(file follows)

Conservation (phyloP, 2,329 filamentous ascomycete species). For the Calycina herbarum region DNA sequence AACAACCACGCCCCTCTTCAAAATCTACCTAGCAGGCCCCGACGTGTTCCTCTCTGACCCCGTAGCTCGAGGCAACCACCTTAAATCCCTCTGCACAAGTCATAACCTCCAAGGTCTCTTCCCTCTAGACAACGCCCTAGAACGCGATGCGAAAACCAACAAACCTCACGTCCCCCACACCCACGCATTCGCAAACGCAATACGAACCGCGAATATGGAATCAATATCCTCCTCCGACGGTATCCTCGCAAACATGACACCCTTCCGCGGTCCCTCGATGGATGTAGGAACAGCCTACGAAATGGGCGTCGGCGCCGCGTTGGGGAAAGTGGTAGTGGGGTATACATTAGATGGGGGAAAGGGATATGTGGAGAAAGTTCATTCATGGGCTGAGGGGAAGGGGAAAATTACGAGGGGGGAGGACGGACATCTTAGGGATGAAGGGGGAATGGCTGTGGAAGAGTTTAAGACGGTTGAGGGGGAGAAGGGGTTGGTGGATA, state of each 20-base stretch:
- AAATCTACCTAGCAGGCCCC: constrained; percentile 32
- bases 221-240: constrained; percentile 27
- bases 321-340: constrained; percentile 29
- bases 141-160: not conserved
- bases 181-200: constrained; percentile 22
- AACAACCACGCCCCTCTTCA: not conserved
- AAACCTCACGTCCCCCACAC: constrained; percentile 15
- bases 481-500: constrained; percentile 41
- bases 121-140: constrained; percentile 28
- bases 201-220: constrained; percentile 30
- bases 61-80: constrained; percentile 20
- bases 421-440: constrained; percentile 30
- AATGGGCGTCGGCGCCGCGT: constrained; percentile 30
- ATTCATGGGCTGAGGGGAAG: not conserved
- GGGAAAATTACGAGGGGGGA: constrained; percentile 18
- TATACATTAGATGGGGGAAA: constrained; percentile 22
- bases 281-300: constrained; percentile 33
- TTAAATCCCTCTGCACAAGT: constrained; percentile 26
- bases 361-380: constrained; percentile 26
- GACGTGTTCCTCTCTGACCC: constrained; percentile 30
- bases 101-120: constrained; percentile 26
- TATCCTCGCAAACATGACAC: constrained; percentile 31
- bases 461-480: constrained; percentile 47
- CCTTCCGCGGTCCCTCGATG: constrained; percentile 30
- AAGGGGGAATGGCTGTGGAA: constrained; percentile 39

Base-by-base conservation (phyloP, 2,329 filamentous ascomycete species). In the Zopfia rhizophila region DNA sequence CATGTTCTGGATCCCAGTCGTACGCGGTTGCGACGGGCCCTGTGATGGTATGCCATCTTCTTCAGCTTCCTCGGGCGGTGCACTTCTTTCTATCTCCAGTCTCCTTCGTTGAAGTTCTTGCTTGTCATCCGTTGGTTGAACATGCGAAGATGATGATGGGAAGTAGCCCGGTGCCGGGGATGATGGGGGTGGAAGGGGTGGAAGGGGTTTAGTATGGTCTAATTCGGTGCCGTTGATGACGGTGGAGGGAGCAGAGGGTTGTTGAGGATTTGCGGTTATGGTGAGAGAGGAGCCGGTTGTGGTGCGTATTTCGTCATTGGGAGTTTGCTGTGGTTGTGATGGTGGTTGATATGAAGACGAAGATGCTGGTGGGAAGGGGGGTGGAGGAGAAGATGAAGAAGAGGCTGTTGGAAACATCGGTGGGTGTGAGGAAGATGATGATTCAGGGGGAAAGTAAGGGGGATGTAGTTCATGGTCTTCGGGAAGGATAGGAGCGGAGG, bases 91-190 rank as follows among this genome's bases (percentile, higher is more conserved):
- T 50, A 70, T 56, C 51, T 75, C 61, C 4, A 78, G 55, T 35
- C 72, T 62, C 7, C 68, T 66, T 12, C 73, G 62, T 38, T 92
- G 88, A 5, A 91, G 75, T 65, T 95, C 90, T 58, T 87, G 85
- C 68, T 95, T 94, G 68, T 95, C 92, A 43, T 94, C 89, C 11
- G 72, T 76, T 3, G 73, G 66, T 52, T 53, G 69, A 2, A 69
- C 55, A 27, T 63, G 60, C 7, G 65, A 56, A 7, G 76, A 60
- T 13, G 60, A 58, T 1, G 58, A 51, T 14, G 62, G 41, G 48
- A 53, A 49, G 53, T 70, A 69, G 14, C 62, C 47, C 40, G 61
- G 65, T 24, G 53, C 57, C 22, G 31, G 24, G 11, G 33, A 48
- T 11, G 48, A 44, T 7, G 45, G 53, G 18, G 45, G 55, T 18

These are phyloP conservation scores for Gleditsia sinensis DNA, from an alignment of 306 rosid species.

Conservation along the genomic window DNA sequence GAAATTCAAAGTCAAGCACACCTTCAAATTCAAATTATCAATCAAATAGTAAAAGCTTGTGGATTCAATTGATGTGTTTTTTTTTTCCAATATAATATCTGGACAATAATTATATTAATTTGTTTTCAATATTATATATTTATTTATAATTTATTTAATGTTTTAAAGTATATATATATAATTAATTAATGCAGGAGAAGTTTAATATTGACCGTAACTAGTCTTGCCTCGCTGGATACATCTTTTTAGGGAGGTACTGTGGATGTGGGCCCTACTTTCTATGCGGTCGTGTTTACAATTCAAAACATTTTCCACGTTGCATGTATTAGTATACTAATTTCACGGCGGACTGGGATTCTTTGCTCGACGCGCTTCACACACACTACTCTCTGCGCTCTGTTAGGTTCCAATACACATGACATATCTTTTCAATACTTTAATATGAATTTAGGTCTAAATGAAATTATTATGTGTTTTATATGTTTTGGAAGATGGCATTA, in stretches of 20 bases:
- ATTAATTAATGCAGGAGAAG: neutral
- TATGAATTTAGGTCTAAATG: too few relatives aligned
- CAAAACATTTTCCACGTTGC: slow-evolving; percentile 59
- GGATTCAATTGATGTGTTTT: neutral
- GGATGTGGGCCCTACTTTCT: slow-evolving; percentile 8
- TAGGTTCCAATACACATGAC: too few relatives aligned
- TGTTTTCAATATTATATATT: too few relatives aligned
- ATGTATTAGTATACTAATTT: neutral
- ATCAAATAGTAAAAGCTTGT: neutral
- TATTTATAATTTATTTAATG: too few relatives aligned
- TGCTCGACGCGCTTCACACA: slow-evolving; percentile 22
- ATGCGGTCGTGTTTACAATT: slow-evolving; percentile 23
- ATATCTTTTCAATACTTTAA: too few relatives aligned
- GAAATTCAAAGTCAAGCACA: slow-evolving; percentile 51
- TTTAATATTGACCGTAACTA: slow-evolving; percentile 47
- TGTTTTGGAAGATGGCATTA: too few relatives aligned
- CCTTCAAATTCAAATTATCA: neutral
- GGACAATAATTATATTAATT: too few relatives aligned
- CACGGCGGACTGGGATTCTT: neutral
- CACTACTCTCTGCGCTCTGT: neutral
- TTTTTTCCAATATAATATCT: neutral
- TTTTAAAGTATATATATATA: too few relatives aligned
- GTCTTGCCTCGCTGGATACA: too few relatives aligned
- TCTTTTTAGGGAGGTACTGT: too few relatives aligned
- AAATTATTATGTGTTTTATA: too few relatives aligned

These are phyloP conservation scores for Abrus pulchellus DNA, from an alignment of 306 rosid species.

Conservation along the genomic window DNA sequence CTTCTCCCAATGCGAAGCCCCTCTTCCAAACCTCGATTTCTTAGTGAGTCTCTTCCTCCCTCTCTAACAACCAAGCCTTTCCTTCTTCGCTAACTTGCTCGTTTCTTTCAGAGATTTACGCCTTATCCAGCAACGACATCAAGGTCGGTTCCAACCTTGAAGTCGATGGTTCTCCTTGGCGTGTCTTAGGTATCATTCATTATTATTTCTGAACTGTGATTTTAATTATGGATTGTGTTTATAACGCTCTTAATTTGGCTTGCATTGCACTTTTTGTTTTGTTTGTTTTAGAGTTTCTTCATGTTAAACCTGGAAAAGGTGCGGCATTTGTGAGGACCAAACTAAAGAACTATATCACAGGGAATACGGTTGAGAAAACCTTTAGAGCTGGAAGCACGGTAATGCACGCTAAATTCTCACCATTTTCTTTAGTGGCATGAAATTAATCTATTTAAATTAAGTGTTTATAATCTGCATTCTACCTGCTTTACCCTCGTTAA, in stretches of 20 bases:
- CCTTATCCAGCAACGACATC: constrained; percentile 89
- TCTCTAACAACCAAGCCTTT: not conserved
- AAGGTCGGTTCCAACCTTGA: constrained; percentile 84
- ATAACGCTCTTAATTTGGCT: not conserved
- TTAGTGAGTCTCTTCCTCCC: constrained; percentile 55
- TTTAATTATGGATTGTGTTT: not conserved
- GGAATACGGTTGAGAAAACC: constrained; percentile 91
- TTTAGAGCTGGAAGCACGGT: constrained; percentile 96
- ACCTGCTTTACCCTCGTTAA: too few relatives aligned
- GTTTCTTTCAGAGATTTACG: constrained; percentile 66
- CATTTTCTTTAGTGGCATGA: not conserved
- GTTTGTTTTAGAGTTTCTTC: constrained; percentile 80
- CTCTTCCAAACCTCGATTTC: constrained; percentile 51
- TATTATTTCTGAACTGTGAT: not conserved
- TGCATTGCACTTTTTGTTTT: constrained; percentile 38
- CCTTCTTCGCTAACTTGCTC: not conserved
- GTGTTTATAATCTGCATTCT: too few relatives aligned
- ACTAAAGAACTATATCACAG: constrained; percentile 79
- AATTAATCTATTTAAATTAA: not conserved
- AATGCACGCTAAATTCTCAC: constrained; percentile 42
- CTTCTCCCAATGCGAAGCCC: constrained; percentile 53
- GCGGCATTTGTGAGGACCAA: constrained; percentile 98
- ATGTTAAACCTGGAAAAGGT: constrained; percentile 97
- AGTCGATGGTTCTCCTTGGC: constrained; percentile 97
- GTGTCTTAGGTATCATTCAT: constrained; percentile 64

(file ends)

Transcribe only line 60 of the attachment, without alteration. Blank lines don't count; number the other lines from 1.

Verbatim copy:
- TTTTTTCCAATATAATATCT: neutral